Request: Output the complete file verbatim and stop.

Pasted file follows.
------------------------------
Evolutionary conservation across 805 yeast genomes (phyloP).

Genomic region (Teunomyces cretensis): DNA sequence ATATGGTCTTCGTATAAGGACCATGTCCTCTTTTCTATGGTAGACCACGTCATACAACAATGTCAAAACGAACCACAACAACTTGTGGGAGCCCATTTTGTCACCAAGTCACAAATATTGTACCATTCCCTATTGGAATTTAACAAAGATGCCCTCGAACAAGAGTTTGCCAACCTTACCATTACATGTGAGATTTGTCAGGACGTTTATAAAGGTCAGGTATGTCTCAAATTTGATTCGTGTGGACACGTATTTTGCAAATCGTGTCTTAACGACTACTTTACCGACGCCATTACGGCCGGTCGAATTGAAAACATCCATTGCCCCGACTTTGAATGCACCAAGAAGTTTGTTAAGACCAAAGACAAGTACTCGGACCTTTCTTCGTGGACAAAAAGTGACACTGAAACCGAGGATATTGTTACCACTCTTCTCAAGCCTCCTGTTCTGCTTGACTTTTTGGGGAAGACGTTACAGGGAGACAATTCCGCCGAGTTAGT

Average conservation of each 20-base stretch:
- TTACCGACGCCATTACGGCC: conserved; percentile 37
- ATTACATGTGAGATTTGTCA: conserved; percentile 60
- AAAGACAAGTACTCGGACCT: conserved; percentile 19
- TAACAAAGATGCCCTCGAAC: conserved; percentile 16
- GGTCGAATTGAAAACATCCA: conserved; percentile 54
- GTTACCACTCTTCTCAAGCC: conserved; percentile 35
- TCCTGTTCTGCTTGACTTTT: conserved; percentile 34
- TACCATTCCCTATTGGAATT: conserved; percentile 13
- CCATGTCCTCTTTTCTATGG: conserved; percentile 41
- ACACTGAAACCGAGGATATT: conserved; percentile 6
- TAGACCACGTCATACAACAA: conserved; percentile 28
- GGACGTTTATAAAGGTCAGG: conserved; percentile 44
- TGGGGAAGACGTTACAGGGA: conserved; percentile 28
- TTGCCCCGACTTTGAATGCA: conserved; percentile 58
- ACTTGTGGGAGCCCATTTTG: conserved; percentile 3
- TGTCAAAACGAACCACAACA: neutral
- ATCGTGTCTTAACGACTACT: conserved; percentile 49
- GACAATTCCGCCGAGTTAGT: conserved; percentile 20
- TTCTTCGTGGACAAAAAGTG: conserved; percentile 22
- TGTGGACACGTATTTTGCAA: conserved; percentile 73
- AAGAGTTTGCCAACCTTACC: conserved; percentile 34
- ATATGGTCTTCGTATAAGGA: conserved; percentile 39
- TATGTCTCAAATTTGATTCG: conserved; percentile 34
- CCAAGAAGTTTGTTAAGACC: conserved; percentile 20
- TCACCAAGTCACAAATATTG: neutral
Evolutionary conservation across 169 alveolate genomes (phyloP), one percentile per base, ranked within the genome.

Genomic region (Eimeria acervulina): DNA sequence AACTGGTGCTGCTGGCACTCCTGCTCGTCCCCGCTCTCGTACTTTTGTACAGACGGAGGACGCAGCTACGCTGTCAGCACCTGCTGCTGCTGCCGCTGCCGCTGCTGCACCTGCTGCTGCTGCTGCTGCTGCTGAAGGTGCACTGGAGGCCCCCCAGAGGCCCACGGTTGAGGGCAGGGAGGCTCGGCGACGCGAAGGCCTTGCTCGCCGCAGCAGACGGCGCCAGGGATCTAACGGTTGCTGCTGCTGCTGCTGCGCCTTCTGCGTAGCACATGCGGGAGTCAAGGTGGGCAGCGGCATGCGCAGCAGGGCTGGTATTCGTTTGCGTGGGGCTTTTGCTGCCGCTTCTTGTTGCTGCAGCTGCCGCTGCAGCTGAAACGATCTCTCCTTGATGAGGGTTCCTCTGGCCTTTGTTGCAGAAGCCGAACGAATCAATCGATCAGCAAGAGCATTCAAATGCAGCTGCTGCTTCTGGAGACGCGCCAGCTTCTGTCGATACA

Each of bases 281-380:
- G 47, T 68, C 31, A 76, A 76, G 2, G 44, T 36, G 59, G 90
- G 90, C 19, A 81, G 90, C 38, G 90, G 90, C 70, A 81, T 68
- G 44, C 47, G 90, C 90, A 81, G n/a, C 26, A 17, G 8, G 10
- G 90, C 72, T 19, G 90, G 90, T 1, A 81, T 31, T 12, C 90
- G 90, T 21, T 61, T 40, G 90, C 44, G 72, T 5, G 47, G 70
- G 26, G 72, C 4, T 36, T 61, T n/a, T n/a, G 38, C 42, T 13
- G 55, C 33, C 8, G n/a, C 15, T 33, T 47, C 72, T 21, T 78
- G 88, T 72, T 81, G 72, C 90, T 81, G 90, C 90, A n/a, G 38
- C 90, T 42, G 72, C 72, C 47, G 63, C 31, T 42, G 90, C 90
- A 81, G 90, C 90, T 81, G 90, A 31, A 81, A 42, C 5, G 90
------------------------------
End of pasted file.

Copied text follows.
Evolutionary conservation across 805 yeast genomes (phyloP).

Genomic region (Teunomyces cretensis): DNA sequence ATATGGTCTTCGTATAAGGACCATGTCCTCTTTTCTATGGTAGACCACGTCATACAACAATGTCAAAACGAACCACAACAACTTGTGGGAGCCCATTTTGTCACCAAGTCACAAATATTGTACCATTCCCTATTGGAATTTAACAAAGATGCCCTCGAACAAGAGTTTGCCAACCTTACCATTACATGTGAGATTTGTCAGGACGTTTATAAAGGTCAGGTATGTCTCAAATTTGATTCGTGTGGACACGTATTTTGCAAATCGTGTCTTAACGACTACTTTACCGACGCCATTACGGCCGGTCGAATTGAAAACATCCATTGCCCCGACTTTGAATGCACCAAGAAGTTTGTTAAGACCAAAGACAAGTACTCGGACCTTTCTTCGTGGACAAAAAGTGACACTGAAACCGAGGATATTGTTACCACTCTTCTCAAGCCTCCTGTTCTGCTTGACTTTTTGGGGAAGACGTTACAGGGAGACAATTCCGCCGAGTTAGT

Average conservation of each 20-base stretch:
- TTACCGACGCCATTACGGCC: conserved; percentile 37
- ATTACATGTGAGATTTGTCA: conserved; percentile 60
- AAAGACAAGTACTCGGACCT: conserved; percentile 19
- TAACAAAGATGCCCTCGAAC: conserved; percentile 16
- GGTCGAATTGAAAACATCCA: conserved; percentile 54
- GTTACCACTCTTCTCAAGCC: conserved; percentile 35
- TCCTGTTCTGCTTGACTTTT: conserved; percentile 34
- TACCATTCCCTATTGGAATT: conserved; percentile 13
- CCATGTCCTCTTTTCTATGG: conserved; percentile 41
- ACACTGAAACCGAGGATATT: conserved; percentile 6
- TAGACCACGTCATACAACAA: conserved; percentile 28
- GGACGTTTATAAAGGTCAGG: conserved; percentile 44
- TGGGGAAGACGTTACAGGGA: conserved; percentile 28
- TTGCCCCGACTTTGAATGCA: conserved; percentile 58
- ACTTGTGGGAGCCCATTTTG: conserved; percentile 3
- TGTCAAAACGAACCACAACA: neutral
- ATCGTGTCTTAACGACTACT: conserved; percentile 49
- GACAATTCCGCCGAGTTAGT: conserved; percentile 20
- TTCTTCGTGGACAAAAAGTG: conserved; percentile 22
- TGTGGACACGTATTTTGCAA: conserved; percentile 73
- AAGAGTTTGCCAACCTTACC: conserved; percentile 34
- ATATGGTCTTCGTATAAGGA: conserved; percentile 39
- TATGTCTCAAATTTGATTCG: conserved; percentile 34
- CCAAGAAGTTTGTTAAGACC: conserved; percentile 20
- TCACCAAGTCACAAATATTG: neutral
Evolutionary conservation across 169 alveolate genomes (phyloP), one percentile per base, ranked within the genome.

Genomic region (Eimeria acervulina): DNA sequence AACTGGTGCTGCTGGCACTCCTGCTCGTCCCCGCTCTCGTACTTTTGTACAGACGGAGGACGCAGCTACGCTGTCAGCACCTGCTGCTGCTGCCGCTGCCGCTGCTGCACCTGCTGCTGCTGCTGCTGCTGCTGAAGGTGCACTGGAGGCCCCCCAGAGGCCCACGGTTGAGGGCAGGGAGGCTCGGCGACGCGAAGGCCTTGCTCGCCGCAGCAGACGGCGCCAGGGATCTAACGGTTGCTGCTGCTGCTGCTGCGCCTTCTGCGTAGCACATGCGGGAGTCAAGGTGGGCAGCGGCATGCGCAGCAGGGCTGGTATTCGTTTGCGTGGGGCTTTTGCTGCCGCTTCTTGTTGCTGCAGCTGCCGCTGCAGCTGAAACGATCTCTCCTTGATGAGGGTTCCTCTGGCCTTTGTTGCAGAAGCCGAACGAATCAATCGATCAGCAAGAGCATTCAAATGCAGCTGCTGCTTCTGGAGACGCGCCAGCTTCTGTCGATACA

Each of bases 281-380:
- G 47, T 68, C 31, A 76, A 76, G 2, G 44, T 36, G 59, G 90
- G 90, C 19, A 81, G 90, C 38, G 90, G 90, C 70, A 81, T 68
- G 44, C 47, G 90, C 90, A 81, G n/a, C 26, A 17, G 8, G 10
- G 90, C 72, T 19, G 90, G 90, T 1, A 81, T 31, T 12, C 90
- G 90, T 21, T 61, T 40, G 90, C 44, G 72, T 5, G 47, G 70
- G 26, G 72, C 4, T 36, T 61, T n/a, T n/a, G 38, C 42, T 13
- G 55, C 33, C 8, G n/a, C 15, T 33, T 47, C 72, T 21, T 78
- G 88, T 72, T 81, G 72, C 90, T 81, G 90, C 90, A n/a, G 38
- C 90, T 42, G 72, C 72, C 47, G 63, C 31, T 42, G 90, C 90
- A 81, G 90, C 90, T 81, G 90, A 31, A 81, A 42, C 5, G 90